If I may digress for a second, recently I was called upon to visit a collector on the Upper West Side of New York City in a one-bedroom apartment. The gentleman taught piano and showed me his collection. Imagine, Randy, in a one-bedroom New York City apartment of I'd say 600 square feet, that there was no room for anything but the objects that were displayed literally cheek by jowl throughout the apartment. There was room for almost nothing except for his beloved piano. I was thinking of a good first question to ask, not the value or how many objects or how many years he's been collecting. I tried something offbeat, so I turned to him and I said, "Who does the cleaning?"

Randy:    That probably caught him off guard.

Larry:    Oh, it did indeed. He said, "I do the cleaning," and from there we built a relationship.

Randy:    The ultimate end of that conversation was what?

Larry:    Well, it led to a gift of some 1,500-plus objects to a major museum.

Randy:    There you go.

Larry:    To answer your question, what I did is I liaised with the financial advisor, who was familiar with his financial circumstances, so that we made the gift in such a way that he realized the greatest tax benefit. Legal counsel was also crucial in putting together some of those legal issues, the due diligence and so forth that needed to be done.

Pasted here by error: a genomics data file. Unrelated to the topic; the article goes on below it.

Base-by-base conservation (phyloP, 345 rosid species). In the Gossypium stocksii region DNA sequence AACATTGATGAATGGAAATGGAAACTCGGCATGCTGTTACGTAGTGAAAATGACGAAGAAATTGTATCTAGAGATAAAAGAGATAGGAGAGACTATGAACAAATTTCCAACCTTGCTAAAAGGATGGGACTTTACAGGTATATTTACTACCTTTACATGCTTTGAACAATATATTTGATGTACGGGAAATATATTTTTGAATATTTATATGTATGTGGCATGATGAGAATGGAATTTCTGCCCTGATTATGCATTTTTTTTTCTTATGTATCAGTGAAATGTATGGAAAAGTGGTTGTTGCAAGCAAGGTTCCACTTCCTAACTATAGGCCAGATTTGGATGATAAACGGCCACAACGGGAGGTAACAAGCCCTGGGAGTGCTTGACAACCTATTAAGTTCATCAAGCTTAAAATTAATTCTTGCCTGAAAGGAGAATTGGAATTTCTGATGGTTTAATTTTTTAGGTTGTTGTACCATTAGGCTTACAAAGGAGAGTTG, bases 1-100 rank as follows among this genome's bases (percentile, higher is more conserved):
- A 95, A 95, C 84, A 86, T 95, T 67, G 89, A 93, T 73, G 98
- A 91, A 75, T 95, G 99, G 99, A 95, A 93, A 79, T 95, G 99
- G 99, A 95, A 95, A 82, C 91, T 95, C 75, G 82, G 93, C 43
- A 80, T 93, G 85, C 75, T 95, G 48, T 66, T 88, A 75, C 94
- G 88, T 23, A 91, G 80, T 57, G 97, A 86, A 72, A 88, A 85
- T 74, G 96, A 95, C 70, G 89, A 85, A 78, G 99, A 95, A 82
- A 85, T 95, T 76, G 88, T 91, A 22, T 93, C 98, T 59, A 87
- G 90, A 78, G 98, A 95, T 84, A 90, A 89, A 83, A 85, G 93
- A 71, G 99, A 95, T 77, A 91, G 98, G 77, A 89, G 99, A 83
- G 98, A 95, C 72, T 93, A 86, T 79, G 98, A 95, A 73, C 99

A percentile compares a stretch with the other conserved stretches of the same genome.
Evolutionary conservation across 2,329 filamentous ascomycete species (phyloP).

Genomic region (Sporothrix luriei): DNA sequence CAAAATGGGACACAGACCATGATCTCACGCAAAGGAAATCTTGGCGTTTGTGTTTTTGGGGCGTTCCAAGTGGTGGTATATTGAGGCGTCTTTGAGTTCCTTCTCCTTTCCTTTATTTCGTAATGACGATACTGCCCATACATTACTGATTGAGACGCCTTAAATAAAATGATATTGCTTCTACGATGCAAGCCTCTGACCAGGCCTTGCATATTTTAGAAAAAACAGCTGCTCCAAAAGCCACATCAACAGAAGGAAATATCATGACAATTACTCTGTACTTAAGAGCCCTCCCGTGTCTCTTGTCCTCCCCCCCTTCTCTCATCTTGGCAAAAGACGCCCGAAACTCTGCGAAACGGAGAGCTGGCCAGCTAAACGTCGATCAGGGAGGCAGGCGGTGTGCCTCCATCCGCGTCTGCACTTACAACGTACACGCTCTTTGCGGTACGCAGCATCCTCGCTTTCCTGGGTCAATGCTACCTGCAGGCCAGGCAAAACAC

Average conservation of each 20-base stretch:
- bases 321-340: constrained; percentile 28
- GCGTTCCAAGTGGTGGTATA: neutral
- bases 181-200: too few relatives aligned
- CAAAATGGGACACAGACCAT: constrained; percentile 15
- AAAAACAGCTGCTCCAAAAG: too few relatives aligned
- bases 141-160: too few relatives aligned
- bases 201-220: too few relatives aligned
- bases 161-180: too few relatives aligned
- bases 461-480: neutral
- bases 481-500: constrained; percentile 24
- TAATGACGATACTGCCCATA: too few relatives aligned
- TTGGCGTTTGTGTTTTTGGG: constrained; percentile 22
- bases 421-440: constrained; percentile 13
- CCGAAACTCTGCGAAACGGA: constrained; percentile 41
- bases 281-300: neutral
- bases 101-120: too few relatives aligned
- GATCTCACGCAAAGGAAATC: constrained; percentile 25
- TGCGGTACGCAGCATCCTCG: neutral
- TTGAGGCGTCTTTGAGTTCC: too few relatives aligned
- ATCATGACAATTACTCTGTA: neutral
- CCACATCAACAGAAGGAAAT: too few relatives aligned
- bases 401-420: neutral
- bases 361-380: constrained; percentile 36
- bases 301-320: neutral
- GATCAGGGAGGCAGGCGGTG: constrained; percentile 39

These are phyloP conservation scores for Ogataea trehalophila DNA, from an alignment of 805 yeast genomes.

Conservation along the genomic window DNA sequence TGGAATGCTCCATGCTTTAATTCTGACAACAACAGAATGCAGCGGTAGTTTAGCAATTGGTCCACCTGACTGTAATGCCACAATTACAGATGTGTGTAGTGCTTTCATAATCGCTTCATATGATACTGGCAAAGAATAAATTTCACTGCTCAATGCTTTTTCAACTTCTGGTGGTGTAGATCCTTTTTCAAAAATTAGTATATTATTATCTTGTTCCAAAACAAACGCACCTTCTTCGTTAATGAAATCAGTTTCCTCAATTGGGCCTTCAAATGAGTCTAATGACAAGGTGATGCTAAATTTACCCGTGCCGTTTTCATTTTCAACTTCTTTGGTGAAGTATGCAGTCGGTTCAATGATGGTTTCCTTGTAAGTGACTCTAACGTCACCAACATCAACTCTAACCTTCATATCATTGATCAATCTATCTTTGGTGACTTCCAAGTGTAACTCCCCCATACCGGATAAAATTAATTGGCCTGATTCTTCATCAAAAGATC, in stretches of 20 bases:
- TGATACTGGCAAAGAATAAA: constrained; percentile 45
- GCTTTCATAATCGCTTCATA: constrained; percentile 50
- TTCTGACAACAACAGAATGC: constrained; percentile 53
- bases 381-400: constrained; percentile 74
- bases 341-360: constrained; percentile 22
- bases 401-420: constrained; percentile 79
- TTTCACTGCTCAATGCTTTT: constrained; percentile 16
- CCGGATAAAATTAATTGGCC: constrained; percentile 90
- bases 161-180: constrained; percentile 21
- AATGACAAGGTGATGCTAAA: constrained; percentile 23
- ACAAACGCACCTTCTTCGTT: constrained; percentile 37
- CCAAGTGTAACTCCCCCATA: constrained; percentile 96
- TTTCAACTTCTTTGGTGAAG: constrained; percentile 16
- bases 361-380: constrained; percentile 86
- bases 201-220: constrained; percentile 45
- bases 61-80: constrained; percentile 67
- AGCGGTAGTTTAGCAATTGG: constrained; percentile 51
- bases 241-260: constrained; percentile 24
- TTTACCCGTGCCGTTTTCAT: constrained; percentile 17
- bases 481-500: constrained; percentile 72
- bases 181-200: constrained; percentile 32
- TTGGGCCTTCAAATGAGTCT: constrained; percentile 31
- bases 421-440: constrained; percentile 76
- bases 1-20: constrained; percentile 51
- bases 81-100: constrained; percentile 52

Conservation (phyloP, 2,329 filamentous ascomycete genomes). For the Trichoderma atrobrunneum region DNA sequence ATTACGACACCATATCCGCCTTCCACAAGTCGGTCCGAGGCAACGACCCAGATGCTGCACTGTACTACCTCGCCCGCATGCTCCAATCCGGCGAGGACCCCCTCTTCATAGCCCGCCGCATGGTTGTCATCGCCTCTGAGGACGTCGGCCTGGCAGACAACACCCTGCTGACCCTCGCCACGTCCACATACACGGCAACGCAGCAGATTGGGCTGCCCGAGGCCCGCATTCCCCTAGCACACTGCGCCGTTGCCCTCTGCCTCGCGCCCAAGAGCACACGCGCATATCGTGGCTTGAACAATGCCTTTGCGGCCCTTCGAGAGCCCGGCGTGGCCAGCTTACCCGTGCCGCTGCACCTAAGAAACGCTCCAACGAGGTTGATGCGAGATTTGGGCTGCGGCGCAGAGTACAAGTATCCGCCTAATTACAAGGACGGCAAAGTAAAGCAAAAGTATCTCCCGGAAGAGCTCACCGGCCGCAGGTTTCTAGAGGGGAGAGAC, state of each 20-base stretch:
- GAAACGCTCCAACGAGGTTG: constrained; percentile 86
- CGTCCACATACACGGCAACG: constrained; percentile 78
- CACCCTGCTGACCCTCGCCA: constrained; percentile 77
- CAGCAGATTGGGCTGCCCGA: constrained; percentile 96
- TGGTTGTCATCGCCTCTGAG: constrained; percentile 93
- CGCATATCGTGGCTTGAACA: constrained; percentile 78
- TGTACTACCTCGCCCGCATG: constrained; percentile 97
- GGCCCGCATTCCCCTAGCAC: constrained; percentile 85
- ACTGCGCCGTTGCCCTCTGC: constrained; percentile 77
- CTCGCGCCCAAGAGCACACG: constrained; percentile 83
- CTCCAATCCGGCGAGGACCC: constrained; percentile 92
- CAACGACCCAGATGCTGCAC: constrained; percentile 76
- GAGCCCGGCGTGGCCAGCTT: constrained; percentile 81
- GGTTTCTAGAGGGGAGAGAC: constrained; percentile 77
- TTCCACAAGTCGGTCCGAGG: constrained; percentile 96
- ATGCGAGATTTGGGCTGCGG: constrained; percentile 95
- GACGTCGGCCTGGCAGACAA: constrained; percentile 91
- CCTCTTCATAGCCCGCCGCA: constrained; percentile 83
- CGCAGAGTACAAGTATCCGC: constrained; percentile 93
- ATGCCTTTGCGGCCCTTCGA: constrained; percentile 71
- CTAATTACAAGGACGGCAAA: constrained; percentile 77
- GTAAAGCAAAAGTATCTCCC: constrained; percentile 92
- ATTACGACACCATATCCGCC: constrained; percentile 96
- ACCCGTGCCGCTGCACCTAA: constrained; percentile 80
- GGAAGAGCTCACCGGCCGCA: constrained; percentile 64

Randy:    When a collection of that size is given to a museum, are they also anxious to get funds to support that collection, or permission to sell off some of the collection to support it? This has been something that's come up for me a few times, and I'm just curious as to your experience.

Larry:    Sure. In the first instance, occasionally an endowment is provided, and that of course is magnificent if you can do it, not only to create ongoing costs for displaying the collection and providing publications and maybe providing even an endowment to include a professor teaching that area of collecting, but it becomes again something occurs from time to time. Usually the recipients, whether they be museums, higher education, charities, they do have some discretionary funds available that they can bring to bear to help with the collection.

As for selling some of these objects, what the museums and galleries refer to as deaccessioning needs to be done very carefully because they don't want to compromise the integrity of the collection, and they certainly don't want to sell anything before it's been put to a related use, which would mean a minimum of three years.